Call to mind, say, the time of Vespasian, and you will see the same old things: people marrying, bringing up children, falling sick, dying, fighting wars, feasting, trading, working the land, flattering, putting on airs, suspecting their fellows, hatching plots, praying for the death of others, grumbling at their present lot, falling in love, piling […]
Nigeria is not a great country. It is one of the most disorderly nations in the world. It is one of the most corrupt, insensitive, inefficient places under the sun … It is dirty, callous, noisy, ostentatious, dishonest and vulgar. In short, it is among the most unpleasant places on earth!1 It’s dirty and an […]
…in 1860 the lights and shadows were still mediaeval, and mediaeval Rome was alive; the shadows breathed and glowed, full of soft forms felt by lost senses. No sand-blast of science had yet skinned off the epidermis of history, thought, and feeling. The pictures were uncleaned, the churches unrestored, the ruins unexcavated. Mediaeval Rome […]
This was fun music, joyous music, not the austere minimal techno of downstairs, or the jazzy techno of Jonson and Minilogue, or the hardcore techno that would inspire one to press the dwarf. The bass rattled the empty tin record bins behind the d.j.1 To those who are into these sorts of things, the latest […]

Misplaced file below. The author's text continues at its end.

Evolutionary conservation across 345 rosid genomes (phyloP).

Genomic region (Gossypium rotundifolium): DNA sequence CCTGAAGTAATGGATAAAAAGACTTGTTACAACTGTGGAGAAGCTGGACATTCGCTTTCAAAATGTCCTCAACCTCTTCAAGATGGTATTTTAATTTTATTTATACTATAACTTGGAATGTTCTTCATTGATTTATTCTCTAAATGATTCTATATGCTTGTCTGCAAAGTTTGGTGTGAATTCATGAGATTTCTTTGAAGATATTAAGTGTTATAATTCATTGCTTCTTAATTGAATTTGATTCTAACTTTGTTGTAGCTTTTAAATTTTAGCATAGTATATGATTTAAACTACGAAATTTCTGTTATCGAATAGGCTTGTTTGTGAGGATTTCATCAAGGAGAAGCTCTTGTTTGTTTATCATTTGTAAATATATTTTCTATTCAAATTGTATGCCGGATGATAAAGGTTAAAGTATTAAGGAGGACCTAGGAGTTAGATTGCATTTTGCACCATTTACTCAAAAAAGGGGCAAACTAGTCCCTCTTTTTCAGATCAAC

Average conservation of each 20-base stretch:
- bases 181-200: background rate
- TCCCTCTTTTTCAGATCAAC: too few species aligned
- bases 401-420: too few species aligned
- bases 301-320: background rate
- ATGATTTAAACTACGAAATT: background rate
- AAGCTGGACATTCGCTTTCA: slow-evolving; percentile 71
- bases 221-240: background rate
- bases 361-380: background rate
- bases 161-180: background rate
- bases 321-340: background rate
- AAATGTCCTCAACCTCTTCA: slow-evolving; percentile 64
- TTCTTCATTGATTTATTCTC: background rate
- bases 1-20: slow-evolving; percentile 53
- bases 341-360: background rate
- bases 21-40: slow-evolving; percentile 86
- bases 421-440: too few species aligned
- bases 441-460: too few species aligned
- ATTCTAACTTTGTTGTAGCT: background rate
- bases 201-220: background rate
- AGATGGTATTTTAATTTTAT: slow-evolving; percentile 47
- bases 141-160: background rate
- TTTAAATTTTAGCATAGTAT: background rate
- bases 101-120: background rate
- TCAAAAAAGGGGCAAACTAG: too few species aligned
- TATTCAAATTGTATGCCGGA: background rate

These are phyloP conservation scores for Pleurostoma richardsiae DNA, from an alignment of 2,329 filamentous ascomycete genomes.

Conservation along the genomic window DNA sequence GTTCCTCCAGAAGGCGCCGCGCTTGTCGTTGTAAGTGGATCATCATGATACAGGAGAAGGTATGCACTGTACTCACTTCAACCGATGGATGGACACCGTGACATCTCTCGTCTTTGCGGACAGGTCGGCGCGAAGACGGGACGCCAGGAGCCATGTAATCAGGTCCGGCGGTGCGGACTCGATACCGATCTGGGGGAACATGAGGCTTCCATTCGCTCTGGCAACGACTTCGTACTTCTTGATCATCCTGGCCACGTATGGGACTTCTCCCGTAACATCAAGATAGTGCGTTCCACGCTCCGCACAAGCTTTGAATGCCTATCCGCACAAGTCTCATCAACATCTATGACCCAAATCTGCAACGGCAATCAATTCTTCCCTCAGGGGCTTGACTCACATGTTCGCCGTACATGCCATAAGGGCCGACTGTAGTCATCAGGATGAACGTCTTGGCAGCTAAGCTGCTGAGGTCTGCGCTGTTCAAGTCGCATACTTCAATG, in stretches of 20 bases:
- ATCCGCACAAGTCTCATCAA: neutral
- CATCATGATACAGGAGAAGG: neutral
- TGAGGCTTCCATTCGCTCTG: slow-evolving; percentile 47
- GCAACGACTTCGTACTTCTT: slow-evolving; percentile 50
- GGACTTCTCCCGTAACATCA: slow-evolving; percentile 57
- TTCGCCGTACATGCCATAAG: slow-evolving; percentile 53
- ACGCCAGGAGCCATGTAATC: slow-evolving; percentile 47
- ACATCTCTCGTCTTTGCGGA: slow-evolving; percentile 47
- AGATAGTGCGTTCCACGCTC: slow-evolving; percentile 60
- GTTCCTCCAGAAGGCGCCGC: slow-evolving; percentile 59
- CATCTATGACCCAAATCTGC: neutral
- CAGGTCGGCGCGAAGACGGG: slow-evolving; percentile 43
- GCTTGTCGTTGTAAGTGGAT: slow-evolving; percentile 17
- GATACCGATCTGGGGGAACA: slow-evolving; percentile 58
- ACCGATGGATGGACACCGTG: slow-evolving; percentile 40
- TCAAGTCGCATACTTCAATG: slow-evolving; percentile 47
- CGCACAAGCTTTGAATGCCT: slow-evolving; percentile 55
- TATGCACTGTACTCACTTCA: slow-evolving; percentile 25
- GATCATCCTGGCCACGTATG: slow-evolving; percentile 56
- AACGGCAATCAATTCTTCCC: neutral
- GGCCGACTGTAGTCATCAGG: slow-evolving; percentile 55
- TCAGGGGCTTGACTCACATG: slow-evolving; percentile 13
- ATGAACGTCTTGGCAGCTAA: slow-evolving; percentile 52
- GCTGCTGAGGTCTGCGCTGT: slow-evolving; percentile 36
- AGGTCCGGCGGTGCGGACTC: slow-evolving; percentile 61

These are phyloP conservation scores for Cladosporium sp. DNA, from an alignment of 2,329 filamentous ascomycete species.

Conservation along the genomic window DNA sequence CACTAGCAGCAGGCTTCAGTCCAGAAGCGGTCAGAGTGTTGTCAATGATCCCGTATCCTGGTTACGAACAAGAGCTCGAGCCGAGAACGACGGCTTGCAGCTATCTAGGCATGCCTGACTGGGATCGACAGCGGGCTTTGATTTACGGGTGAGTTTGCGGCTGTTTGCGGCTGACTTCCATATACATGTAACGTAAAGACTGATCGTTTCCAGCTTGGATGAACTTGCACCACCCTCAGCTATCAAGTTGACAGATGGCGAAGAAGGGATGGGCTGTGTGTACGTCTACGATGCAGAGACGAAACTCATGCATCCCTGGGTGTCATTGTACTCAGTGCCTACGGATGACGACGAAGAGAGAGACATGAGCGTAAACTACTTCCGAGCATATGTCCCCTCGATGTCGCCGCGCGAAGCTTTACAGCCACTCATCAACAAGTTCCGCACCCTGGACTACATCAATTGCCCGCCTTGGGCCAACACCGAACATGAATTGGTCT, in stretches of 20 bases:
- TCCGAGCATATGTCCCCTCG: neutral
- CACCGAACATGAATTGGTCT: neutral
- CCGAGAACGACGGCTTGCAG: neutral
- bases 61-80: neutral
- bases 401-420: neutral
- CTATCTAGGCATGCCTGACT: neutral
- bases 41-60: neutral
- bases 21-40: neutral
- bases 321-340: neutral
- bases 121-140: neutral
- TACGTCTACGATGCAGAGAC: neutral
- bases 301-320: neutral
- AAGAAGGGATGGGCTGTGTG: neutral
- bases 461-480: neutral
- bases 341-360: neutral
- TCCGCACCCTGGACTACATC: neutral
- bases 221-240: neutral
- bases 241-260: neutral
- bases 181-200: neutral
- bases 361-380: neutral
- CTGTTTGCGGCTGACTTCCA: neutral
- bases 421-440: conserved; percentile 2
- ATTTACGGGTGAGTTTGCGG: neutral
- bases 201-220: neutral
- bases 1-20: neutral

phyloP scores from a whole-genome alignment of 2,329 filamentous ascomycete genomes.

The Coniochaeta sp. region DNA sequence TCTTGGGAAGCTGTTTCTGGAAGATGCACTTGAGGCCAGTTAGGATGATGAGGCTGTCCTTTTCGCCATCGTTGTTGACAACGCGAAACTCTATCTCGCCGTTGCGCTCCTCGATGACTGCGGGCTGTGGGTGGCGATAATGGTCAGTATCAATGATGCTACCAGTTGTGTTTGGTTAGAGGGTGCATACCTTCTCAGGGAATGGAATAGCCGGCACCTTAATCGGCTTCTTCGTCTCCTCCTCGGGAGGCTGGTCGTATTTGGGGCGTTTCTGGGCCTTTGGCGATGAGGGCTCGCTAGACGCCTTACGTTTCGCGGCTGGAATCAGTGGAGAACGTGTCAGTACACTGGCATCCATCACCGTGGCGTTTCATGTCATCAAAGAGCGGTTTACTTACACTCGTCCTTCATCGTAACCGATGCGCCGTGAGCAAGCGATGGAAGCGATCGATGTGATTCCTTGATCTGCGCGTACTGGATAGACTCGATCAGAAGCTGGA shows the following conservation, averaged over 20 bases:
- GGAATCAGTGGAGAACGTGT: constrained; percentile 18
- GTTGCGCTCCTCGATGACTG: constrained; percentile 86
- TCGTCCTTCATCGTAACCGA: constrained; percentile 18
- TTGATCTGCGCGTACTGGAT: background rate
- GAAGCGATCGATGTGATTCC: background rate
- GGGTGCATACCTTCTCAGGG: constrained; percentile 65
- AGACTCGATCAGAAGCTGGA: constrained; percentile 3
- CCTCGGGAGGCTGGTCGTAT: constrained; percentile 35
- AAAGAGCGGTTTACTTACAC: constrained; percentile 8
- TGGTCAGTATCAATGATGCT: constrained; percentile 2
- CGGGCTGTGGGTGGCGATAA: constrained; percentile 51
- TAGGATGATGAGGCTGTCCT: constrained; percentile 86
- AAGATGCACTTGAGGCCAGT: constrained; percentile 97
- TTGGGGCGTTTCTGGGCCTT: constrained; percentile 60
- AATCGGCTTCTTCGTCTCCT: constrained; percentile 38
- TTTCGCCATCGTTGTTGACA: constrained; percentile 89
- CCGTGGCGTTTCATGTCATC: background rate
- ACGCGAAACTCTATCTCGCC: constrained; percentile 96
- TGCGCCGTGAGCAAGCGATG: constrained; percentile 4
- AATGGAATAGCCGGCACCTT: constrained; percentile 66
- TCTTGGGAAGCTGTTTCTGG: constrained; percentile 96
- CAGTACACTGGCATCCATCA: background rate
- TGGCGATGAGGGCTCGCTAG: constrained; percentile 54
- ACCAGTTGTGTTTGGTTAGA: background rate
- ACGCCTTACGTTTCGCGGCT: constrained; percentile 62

Reclining in a hammock in Puerto Escondido last week, my mind wandered to thoughts of my dog and whether there is a tradeoff between freedom and happiness. Since I was on vacation, the further development of these thoughts took a back seat to what one might consider the proper course of action while recumbent in […]
In The Reckoning, I suggested that the decades-long squeeze on labor still has room to run, particularly in light of two technological trends: the growing adoption of robotics and the emergence of 3D printing. Two interviews released this week lend credence to the continuing squeeze.
Speaking on a panel at the World Economic Forum in Davos this week, David Rubenstein reportedly criticized policy initiatives that push students to orient themselves toward science, technology, engineering and mathematics. The real scarcity, he apparently asserted, is in problem solving and critical thinking skills—both of which may be gleaned from the study of humanities, […]
Unsustainable economic trends will lead to populist politics and demagogues (Jan 2014)
In light of the holiday season and year end, I thought I’d share the best books I read this year. While most of these weren’t published in 2013—a number of them dutifully collected dust on bookshelves in no less than three apartments until they were summoned—the following eight books stand out as my favorites over […]
Last month, FT Alphaville’s Izabella Kaminska picked up a potent critique of free-market capitalism from Pope Francis’s first Apostolic Exhortation.1 I must confess, I’m not a regular reader of papal exhortations—indeed, papal pronouncements of any variety tend not to make my “to read” list2—but the snippets Kaminska selected gave me pause.